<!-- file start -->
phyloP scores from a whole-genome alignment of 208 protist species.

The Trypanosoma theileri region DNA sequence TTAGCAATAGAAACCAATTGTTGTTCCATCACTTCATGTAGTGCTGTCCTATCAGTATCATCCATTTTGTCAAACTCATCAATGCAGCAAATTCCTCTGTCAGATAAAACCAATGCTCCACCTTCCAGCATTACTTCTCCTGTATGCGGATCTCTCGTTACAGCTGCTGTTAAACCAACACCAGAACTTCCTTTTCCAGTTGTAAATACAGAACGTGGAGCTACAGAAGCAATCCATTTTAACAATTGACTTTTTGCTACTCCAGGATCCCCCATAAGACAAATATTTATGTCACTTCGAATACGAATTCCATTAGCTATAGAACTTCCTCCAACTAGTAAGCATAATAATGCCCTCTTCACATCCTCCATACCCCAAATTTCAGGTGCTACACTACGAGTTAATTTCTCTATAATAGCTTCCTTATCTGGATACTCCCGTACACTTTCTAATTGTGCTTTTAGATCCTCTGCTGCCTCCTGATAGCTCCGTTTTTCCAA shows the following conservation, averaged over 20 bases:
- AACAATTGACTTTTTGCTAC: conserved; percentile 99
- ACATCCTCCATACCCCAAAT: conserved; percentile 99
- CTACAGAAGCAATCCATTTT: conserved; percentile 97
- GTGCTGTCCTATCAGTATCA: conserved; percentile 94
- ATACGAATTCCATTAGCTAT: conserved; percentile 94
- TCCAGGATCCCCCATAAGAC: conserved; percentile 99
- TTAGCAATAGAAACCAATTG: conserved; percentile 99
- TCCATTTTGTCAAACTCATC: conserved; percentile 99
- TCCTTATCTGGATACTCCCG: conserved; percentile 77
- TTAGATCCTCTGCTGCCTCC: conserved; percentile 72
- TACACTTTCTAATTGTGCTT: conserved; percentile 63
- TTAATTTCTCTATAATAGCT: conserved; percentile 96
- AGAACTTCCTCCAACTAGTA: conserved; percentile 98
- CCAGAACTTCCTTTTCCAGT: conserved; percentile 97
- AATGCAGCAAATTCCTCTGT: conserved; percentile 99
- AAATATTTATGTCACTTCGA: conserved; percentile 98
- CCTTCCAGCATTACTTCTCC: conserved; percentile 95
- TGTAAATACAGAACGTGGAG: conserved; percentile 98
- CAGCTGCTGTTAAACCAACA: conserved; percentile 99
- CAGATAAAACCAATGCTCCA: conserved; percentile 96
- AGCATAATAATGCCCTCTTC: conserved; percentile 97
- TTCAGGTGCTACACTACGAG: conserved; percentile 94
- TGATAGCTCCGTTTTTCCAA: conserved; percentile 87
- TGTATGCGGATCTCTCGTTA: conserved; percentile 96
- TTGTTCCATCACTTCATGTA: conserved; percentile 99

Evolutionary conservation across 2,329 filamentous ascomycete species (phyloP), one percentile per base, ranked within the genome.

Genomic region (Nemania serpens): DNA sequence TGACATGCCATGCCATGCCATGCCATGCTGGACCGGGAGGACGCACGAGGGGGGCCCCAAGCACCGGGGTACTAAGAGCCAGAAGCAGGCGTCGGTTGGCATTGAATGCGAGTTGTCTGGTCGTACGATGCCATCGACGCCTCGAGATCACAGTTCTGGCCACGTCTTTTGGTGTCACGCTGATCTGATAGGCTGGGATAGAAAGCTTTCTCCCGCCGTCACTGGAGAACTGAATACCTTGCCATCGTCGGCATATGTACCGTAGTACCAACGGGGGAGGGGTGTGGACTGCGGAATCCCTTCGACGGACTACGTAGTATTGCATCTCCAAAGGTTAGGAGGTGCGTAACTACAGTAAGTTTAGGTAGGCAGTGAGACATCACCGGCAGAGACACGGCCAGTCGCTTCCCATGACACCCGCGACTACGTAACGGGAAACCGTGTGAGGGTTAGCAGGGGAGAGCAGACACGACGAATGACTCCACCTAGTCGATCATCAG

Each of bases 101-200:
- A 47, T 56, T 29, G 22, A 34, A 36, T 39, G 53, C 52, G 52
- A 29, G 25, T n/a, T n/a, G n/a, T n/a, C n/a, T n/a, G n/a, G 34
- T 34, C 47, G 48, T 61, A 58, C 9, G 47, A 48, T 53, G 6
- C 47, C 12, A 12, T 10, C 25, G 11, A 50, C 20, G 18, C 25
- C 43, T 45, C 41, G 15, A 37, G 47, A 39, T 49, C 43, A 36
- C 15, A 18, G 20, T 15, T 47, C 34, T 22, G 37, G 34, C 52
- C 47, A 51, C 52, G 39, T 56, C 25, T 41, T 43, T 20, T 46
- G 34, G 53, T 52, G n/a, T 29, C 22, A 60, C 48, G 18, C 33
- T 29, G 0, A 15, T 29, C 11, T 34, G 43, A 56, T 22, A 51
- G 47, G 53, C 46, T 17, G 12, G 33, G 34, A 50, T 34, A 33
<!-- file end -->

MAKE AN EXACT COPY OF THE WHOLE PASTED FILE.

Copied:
phyloP scores from a whole-genome alignment of 208 protist species.

The Trypanosoma theileri region DNA sequence TTAGCAATAGAAACCAATTGTTGTTCCATCACTTCATGTAGTGCTGTCCTATCAGTATCATCCATTTTGTCAAACTCATCAATGCAGCAAATTCCTCTGTCAGATAAAACCAATGCTCCACCTTCCAGCATTACTTCTCCTGTATGCGGATCTCTCGTTACAGCTGCTGTTAAACCAACACCAGAACTTCCTTTTCCAGTTGTAAATACAGAACGTGGAGCTACAGAAGCAATCCATTTTAACAATTGACTTTTTGCTACTCCAGGATCCCCCATAAGACAAATATTTATGTCACTTCGAATACGAATTCCATTAGCTATAGAACTTCCTCCAACTAGTAAGCATAATAATGCCCTCTTCACATCCTCCATACCCCAAATTTCAGGTGCTACACTACGAGTTAATTTCTCTATAATAGCTTCCTTATCTGGATACTCCCGTACACTTTCTAATTGTGCTTTTAGATCCTCTGCTGCCTCCTGATAGCTCCGTTTTTCCAA shows the following conservation, averaged over 20 bases:
- AACAATTGACTTTTTGCTAC: conserved; percentile 99
- ACATCCTCCATACCCCAAAT: conserved; percentile 99
- CTACAGAAGCAATCCATTTT: conserved; percentile 97
- GTGCTGTCCTATCAGTATCA: conserved; percentile 94
- ATACGAATTCCATTAGCTAT: conserved; percentile 94
- TCCAGGATCCCCCATAAGAC: conserved; percentile 99
- TTAGCAATAGAAACCAATTG: conserved; percentile 99
- TCCATTTTGTCAAACTCATC: conserved; percentile 99
- TCCTTATCTGGATACTCCCG: conserved; percentile 77
- TTAGATCCTCTGCTGCCTCC: conserved; percentile 72
- TACACTTTCTAATTGTGCTT: conserved; percentile 63
- TTAATTTCTCTATAATAGCT: conserved; percentile 96
- AGAACTTCCTCCAACTAGTA: conserved; percentile 98
- CCAGAACTTCCTTTTCCAGT: conserved; percentile 97
- AATGCAGCAAATTCCTCTGT: conserved; percentile 99
- AAATATTTATGTCACTTCGA: conserved; percentile 98
- CCTTCCAGCATTACTTCTCC: conserved; percentile 95
- TGTAAATACAGAACGTGGAG: conserved; percentile 98
- CAGCTGCTGTTAAACCAACA: conserved; percentile 99
- CAGATAAAACCAATGCTCCA: conserved; percentile 96
- AGCATAATAATGCCCTCTTC: conserved; percentile 97
- TTCAGGTGCTACACTACGAG: conserved; percentile 94
- TGATAGCTCCGTTTTTCCAA: conserved; percentile 87
- TGTATGCGGATCTCTCGTTA: conserved; percentile 96
- TTGTTCCATCACTTCATGTA: conserved; percentile 99

Evolutionary conservation across 2,329 filamentous ascomycete species (phyloP), one percentile per base, ranked within the genome.

Genomic region (Nemania serpens): DNA sequence TGACATGCCATGCCATGCCATGCCATGCTGGACCGGGAGGACGCACGAGGGGGGCCCCAAGCACCGGGGTACTAAGAGCCAGAAGCAGGCGTCGGTTGGCATTGAATGCGAGTTGTCTGGTCGTACGATGCCATCGACGCCTCGAGATCACAGTTCTGGCCACGTCTTTTGGTGTCACGCTGATCTGATAGGCTGGGATAGAAAGCTTTCTCCCGCCGTCACTGGAGAACTGAATACCTTGCCATCGTCGGCATATGTACCGTAGTACCAACGGGGGAGGGGTGTGGACTGCGGAATCCCTTCGACGGACTACGTAGTATTGCATCTCCAAAGGTTAGGAGGTGCGTAACTACAGTAAGTTTAGGTAGGCAGTGAGACATCACCGGCAGAGACACGGCCAGTCGCTTCCCATGACACCCGCGACTACGTAACGGGAAACCGTGTGAGGGTTAGCAGGGGAGAGCAGACACGACGAATGACTCCACCTAGTCGATCATCAG

Each of bases 101-200:
- A 47, T 56, T 29, G 22, A 34, A 36, T 39, G 53, C 52, G 52
- A 29, G 25, T n/a, T n/a, G n/a, T n/a, C n/a, T n/a, G n/a, G 34
- T 34, C 47, G 48, T 61, A 58, C 9, G 47, A 48, T 53, G 6
- C 47, C 12, A 12, T 10, C 25, G 11, A 50, C 20, G 18, C 25
- C 43, T 45, C 41, G 15, A 37, G 47, A 39, T 49, C 43, A 36
- C 15, A 18, G 20, T 15, T 47, C 34, T 22, G 37, G 34, C 52
- C 47, A 51, C 52, G 39, T 56, C 25, T 41, T 43, T 20, T 46
- G 34, G 53, T 52, G n/a, T 29, C 22, A 60, C 48, G 18, C 33
- T 29, G 0, A 15, T 29, C 11, T 34, G 43, A 56, T 22, A 51
- G 47, G 53, C 46, T 17, G 12, G 33, G 34, A 50, T 34, A 33